What is it that makes us want to press our lips against someone else’s? Newsgroups have posted a report from Shirley Kirshenbaum, a researcher from University of Texas who was more than just curious about kissing. She recently wrote a book called “The Science of Kissing: What Our Lips Are Telling” where she delves into the various angles of what kisses mean and what happens when we carry out this intimate practice.
As Valentine’s Day approaches, it’s the perfect time to explore why humans kiss. From a strictly reproductive standpoint, kisses are certainly not required and many cultures have flourished without a single peck. The behavior is only part instinct, having an enormous cultural influence. By tracing the human lip print back thousands of years, we can see its deep cultural traditions.
Kissing as we know it doesn’t seem to make any documented appearance in human societies until around 1500 BC. As other newsgroups have noted, the earliest and best literary evidence we have for very ancient kissing comes from India’s Vedic Sanskrit texts, the foundations of the Hindu religion. The Atharva-Veda describes a curious act of smelling with the mouth, which could refer to an early kind of “sniff-kissing.”
In the newsgroup posts, Kirshenbaum relayed that the origin of kissing for us probably began during our earliest days as infants and toddlers. Breastfeeding and the positive responses we experienced when we started eating food laid the groundwork for why we kiss. Kissing is thought to be a universal experience as anthropologists estimated decades ago that 90 percent of the people in other cultures kiss.
In discussing male/female differences, Kirshenbaum referenced a study by Gordon Gallup where 1,000 subjects, both men and women, were interviewed about their perceptions and motivations regarding kissing.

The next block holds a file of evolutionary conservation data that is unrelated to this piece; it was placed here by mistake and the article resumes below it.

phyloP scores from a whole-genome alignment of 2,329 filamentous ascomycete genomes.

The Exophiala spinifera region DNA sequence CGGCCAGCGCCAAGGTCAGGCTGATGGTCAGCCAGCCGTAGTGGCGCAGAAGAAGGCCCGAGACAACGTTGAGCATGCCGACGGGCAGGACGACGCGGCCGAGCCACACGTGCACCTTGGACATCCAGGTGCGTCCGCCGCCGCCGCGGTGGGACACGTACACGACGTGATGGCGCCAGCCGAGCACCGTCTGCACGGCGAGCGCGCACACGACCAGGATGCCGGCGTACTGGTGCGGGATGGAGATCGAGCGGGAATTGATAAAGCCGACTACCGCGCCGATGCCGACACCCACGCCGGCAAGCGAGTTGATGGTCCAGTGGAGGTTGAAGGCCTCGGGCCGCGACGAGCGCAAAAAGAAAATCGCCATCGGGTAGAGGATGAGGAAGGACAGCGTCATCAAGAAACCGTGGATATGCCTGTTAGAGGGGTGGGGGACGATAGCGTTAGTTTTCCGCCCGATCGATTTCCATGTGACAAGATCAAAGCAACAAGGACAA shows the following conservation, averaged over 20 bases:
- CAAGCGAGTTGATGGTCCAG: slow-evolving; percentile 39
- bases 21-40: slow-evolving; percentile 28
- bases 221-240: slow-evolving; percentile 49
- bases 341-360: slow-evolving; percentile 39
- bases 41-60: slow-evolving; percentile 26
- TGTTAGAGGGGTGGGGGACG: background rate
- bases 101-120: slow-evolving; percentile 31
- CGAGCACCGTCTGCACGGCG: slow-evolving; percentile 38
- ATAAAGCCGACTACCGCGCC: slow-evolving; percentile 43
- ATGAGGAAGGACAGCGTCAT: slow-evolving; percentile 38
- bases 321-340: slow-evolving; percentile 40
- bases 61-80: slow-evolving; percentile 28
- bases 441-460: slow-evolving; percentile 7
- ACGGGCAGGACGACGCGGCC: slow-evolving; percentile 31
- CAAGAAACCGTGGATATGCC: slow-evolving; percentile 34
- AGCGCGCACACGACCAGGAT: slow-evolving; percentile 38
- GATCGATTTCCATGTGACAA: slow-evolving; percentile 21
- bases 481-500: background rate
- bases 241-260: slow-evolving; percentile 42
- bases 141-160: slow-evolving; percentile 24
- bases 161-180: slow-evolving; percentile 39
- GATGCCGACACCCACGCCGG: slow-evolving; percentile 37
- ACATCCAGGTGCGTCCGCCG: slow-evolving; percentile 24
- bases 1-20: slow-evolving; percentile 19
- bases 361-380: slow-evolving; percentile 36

“Initially that really annoyed me because I don’t like gender stereotypes,” she said.
But there were generalizations to make.
Women, it seems, gather more information from kissing than men do. The experience is about taste, smell and chemical reactions. Kissing provides some of this information. In surveys, Kirshenbaum discovered, women are more likely to consider a good kiss critical to determining the future of the relationship.
Men, not so much.
Surveys indicated that men were likely to place less importance on kissing, no matter how long the relationship had been going on. Indeed Kirshenbaum sums up the differences in a chapter she calls: Women Are from Venus, Men Are Easy.
Red is also considered by most men to be the most attractive color on a woman’s lips. It is thought that our ancestors associated the color red with ripe fruit and perceived red color as a reward. Our lips represent a “genital echo” which is why the opposite sex is drawn to them
Despite the gender differences, there are indications that kissing – and kissing well – can have implications for the quality and longevity of a relationship, Kirshenbaum said.
“I would say on Valentine’s Day, and every day, it is important,” she said. “It is the ultimate way to express yourself beyond what words can do.”